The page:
We also have to understand that everybody is impacted by what is going on in the country — including those people who stormed the Capitol. Their rage and difficulty in seeing any kind of alternative perspective are symptoms of trauma and ongoing stress too. The country is experiencing nationwide trauma since last year with the pandemic and other consequences. We are seeing anxiety, depression and suicide rates going up, particularly among young people.
One of the reasons why it is important to be talking with other people — including those people with whom one disagrees — is just to understand that we are all in this together. At the same time that we're in this together, we also need to take care of ourselves. We need to come into balance so we can best deal with this difficult situation. That is the type of work that I have done with whole populations that had been traumatized during wars, after wars, after hurricanes and earthquakes, and in the midst of opioid epidemics and after school shootings.
What do we do in a country where there are tens of millions of people who look at Donald Trump and his antisocial behavior as a role model and example? Trump has given his followers permission for the worst kinds of behavior. How do we even go about the work of confronting and healing our collective trauma given these facts?
For example, what Joe Biden is doing is setting another kind of example. We tend to embrace leaders who embody characteristics that for one reason or another resonate with us. Unfortunately, we do not also look at those leaders' characteristics as objectively as we should. We tend to either embrace them or shun them. Both such responses are limited. People who simply embrace Trump and the alternative reality that he presents have shut themselves off from other possibilities for reasons that likely vary from person to person.
Some people I have spoken with embrace Trump's reality because in their minds it is good for their business. They may not like his rudeness, crudeness, misogyny and racism, but what is most important to them is their business and survival.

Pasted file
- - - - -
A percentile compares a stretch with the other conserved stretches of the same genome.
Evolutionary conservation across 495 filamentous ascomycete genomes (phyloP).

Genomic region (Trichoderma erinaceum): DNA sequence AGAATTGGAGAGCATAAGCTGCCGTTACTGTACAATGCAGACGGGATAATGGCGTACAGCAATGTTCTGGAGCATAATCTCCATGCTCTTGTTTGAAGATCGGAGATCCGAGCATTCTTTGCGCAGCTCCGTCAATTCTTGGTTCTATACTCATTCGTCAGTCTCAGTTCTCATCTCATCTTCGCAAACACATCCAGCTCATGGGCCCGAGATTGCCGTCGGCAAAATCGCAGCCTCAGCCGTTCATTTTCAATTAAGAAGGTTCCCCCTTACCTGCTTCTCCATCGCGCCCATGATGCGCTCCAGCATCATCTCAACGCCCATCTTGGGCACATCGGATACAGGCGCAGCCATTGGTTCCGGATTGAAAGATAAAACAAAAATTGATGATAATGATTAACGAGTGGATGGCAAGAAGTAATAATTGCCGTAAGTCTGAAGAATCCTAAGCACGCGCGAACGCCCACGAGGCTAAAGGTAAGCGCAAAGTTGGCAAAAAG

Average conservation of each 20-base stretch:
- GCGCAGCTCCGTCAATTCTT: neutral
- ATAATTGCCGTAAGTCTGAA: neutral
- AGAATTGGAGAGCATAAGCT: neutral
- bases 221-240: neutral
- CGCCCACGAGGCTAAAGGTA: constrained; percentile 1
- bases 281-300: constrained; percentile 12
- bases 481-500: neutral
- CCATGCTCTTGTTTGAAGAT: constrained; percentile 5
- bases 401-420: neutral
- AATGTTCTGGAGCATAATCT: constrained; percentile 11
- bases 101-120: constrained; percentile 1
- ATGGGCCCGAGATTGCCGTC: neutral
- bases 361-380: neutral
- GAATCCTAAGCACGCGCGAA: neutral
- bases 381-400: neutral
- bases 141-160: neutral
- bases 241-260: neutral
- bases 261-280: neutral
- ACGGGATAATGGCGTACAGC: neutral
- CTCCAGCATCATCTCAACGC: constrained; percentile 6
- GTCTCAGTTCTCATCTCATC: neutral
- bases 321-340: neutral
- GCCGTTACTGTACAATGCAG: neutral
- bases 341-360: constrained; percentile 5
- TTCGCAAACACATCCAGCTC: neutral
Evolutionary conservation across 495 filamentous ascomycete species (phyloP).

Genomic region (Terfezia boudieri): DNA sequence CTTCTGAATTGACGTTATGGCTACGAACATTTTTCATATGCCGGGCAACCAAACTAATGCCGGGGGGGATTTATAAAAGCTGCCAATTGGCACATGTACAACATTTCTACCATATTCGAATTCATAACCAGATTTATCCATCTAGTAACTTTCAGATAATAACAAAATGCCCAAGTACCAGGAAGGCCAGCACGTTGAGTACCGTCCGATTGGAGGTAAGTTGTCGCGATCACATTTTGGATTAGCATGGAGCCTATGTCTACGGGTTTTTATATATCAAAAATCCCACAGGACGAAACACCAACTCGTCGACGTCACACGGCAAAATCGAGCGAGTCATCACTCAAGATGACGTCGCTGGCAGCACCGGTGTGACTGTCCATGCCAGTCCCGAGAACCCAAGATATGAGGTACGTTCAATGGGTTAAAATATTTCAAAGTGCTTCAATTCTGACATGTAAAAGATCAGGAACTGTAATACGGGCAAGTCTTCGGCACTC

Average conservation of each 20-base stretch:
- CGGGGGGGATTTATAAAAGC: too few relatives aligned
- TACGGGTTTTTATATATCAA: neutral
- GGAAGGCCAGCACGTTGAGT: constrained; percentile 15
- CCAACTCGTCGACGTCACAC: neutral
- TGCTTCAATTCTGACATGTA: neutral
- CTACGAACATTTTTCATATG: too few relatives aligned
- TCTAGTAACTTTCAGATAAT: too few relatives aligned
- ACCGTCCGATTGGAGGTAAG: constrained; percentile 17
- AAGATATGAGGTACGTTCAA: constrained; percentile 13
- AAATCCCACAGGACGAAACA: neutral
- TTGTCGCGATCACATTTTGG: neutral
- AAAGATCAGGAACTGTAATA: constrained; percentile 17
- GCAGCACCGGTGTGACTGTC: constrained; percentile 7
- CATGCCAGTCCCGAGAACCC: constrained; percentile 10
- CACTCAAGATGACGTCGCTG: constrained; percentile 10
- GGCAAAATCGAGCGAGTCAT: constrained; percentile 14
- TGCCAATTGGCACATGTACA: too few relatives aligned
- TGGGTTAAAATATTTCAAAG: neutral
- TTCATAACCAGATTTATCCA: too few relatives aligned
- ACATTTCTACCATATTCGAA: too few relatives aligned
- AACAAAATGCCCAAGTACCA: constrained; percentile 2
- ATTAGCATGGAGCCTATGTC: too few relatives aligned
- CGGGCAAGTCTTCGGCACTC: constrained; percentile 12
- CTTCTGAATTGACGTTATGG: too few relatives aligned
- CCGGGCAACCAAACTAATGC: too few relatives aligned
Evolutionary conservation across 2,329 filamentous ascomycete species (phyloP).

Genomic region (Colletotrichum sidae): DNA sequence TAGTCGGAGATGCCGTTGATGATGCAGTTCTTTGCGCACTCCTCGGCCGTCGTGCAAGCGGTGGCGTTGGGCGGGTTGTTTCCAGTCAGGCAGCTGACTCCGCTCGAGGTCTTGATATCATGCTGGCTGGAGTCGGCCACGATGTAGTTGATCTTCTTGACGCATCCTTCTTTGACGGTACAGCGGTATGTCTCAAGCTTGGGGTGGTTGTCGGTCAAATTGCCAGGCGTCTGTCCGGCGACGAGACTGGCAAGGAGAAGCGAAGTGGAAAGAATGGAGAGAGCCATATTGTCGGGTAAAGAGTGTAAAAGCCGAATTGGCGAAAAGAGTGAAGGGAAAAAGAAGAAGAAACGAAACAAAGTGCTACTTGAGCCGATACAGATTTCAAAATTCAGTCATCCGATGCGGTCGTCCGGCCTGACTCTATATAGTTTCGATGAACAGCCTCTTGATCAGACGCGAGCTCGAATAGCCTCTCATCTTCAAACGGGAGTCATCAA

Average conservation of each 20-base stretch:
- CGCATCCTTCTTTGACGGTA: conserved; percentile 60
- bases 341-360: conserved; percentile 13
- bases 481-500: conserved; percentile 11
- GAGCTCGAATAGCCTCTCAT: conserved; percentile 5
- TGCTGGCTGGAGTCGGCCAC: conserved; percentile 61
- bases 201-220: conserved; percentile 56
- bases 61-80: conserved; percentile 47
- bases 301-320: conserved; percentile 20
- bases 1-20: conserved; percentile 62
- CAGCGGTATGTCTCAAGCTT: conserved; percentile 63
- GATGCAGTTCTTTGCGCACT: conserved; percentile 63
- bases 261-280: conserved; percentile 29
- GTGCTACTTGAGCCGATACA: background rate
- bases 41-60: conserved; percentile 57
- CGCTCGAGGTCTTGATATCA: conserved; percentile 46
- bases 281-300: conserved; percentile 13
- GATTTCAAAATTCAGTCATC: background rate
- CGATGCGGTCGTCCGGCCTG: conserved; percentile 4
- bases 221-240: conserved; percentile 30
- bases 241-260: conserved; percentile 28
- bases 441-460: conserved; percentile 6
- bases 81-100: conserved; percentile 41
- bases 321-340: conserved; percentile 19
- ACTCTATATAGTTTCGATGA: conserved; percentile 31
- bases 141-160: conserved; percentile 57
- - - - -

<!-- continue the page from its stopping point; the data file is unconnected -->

The people who follow Trump feel they have been neglected. They feel that they are not cared for by the "elites" and by the government. They feel mistrustful. They feel badly treated. They see someone who, at least in what he has to say, seems to represent somebody who cares about them. They do not ask themselves or research if he really cares about them. They dismiss other kinds of behavior from Trump that are anathema to them.
Other people love that behavior. Trump's sticking it to the people who they believe are sticking it to them — whatever that means. That could be people with fancy educations who lives on the coasts. Other races or other ethnicities, who they feel are trying to take things away from people like them. Trump promised to defend them against those forces that they feel are oppressive or insulting or demeaning to them in some way or other.
We need a profound change of mind. That can happen when there is an alternative offered which feels equally compelling and satisfying. That is the public challenge the Biden administration is facing. I believe that Joe Biden is doing his best to say, "I care about you. I'm not one of those people who has contempt. I'm not somebody who thinks you're a 'deplorable.' I'm somebody who cares about you, and here are actions that show it." This is going to be a slow process here in America. It is not going to happen overnight.
For people who hated Trump and thought he was totally worthless and beneath contempt, it is crucial for us to try to understand that there are in fact people who have a religious devotion to Trump. Many of the white evangelicals genuinely believe and see him as a King Cyrus figure or a Nebuchadnezzar figure. People sincerely believe that. Those who disagree are not going to argue them out of that belief.
This is their reality. There are evangelicals who believe that modern events in various ways recapitulate Biblical events. If we who are outside of that community are going to talk with them, we need to understand that we cannot just dismiss them or say that they are crazy.